Tread with care

The Centre last month decided to open the coal sector to private participation — both domestic and foreign players — ending a 45-year monopoly on coal that Coal India Ltd (CIL) and its subsidiaries had enjoyed. Following the nationalisation of coal in 1973, only the state-owned CIL was allowed to mine and sell coal. The state-owned entity currently accounts for more than 80 per cent of domestic coal output. The Supreme Court had in September 2014 cancelled allocation of 204 coal mines to different government and private companies made since 1993 under the provisions of Coal Mines (Nationalisation) Act, 1973. India has the third-largest coal deposit in the world with Orissa and Jharkhand alone accounting for nearly 65 per cent of the deposits. Orissa and Jharkhand respectively have 24.58 per cent and 29.29 per cent of the total coal deposits. More than 66 per cent of the country’s electricity is generated from it. The criticality of the fossil fuel to the country’s economy cannot be overemphasised. The sector has been ridden with a raft of inefficiencies. It continues to be plagued by crises when coal stocks with power plants almost run out. Reports on coal guzzlers such as NTPC and NALCO — two entities having large-scale operations in Orissa —shutting their operations fully or partly because of short supply of coal are many. Undersupply of coal has pulled the plug on many companies in the infrastructure sector — such as steel, cement and power units — forcing them to either shut plants or underutilise their installations. Fixing this anomaly was long overdue. Earlier reforms had at best allowed private players, especially in power, cement, steel and aluminum sectors to mine coal. But that was only for captive use. Now that the government has gone the whole hog and allowed private players to mine coal without any end-use curbs or price caps, it is significant. It is expected that investments will now flow into this sector and, along with it, modern technology and global manufacturing. The move is set to usher in competition in coal supply, to reduce coal imports and to help stressed power plants to attempt a turnaround through better fuel management in coal supply. Post this reform, CIL will be forced to shed complacency and perform better. Considering that the bulk of fossil deposits in the country is concentrated in eastern India, the government should ensure that revenue from private commercial mining is used to help develop backward areas, especially in the eastern part of the country. But will throwing the coal sector open to private players be the panacea for the ills facing the coal sector? Will it not engender corruption and under-reporting of output? The sector is riddled with too many bottlenecks, such as evacuation of coal from the pithead to the end users, displacement of people and rehabilitation problems, environmental issues and regulatory bottlenecks. The lack of rail links to mines, and, where such links exist, inadequate availability of railway rakes, cause enormous disruptions in supply. The Centre should address these bottlenecks on a war footing. Most importantly, inasmuch as the fossil fuel is a limited national resource, the government must tread with care and take utmost care while parcelling away blocks among private players. The whole process needs to be executed in a transparent and people-centric way. Rehabilitation of people who will be displaced by the private companies must be given top priority. As the move is likely to open direct and indirect employment in coal-bearing states such as Orissa, locals should be given priority in jobs and efforts must be made to ensure economic development of the regions.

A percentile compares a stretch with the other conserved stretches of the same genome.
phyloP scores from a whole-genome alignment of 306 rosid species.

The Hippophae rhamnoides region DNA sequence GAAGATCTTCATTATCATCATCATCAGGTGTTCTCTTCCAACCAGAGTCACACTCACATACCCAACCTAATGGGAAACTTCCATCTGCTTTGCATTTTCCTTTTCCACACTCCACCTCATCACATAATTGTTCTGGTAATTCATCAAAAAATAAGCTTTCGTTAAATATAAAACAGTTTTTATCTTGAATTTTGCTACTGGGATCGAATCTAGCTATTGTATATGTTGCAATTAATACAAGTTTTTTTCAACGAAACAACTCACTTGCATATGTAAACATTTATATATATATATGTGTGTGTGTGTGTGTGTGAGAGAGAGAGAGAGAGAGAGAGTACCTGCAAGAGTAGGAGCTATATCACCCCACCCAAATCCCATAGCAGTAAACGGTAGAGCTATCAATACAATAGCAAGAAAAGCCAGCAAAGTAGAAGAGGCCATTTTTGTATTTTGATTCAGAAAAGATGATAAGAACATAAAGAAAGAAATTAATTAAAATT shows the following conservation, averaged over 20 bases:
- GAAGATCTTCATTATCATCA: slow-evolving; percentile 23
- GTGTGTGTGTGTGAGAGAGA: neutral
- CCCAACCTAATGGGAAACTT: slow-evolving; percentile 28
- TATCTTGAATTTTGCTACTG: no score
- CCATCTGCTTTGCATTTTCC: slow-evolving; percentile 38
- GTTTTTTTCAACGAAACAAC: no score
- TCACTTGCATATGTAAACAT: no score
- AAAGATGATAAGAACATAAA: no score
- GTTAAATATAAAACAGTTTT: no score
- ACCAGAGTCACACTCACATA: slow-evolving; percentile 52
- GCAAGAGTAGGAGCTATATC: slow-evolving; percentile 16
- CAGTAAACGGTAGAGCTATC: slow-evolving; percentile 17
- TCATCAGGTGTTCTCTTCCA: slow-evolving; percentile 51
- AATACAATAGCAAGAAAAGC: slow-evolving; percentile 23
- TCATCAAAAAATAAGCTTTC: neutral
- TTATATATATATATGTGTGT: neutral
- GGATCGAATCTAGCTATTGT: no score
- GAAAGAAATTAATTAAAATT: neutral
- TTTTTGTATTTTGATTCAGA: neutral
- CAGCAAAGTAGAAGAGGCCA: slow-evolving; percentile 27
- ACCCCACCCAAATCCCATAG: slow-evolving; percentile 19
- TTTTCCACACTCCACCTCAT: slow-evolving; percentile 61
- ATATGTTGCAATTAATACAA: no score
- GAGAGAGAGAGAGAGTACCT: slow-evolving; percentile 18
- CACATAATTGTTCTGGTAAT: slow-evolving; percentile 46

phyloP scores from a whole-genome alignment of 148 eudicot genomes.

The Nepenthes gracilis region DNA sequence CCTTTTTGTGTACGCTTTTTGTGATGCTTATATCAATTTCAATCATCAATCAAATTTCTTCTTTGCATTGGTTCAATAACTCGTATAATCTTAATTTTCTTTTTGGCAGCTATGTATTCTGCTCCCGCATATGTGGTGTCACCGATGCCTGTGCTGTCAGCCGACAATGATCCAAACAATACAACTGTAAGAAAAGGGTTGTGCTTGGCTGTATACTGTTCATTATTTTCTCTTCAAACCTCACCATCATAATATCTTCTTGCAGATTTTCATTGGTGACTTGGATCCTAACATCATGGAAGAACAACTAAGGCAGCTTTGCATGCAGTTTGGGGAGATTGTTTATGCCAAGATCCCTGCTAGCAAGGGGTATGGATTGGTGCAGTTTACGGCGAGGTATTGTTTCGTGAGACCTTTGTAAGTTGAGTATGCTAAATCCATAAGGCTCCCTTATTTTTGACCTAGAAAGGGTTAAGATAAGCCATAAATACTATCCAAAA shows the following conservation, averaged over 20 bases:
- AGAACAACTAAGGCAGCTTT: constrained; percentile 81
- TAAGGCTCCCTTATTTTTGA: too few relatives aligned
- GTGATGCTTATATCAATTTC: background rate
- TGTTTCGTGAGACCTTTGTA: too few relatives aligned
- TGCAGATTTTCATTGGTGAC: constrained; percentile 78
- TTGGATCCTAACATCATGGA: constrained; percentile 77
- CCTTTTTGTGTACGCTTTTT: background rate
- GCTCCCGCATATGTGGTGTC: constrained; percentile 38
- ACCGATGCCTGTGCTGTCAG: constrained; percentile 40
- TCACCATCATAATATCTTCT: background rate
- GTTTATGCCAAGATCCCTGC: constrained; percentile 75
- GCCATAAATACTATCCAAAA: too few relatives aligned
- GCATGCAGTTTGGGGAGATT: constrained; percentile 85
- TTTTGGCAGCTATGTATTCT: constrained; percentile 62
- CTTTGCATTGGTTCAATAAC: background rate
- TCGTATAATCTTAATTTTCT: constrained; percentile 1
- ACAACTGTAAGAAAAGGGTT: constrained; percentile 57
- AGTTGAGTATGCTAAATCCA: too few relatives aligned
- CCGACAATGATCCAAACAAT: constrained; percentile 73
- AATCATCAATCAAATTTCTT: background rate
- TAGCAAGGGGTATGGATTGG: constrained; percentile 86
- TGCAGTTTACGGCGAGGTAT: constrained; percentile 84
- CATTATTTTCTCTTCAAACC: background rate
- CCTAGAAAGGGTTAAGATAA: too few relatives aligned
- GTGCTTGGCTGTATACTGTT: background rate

No views yet

recommend to friends
  • gplus
  • pinterest
  • whatsapp

Recent articles


Leave a Reply

Your email address will not be published. Required fields are marked *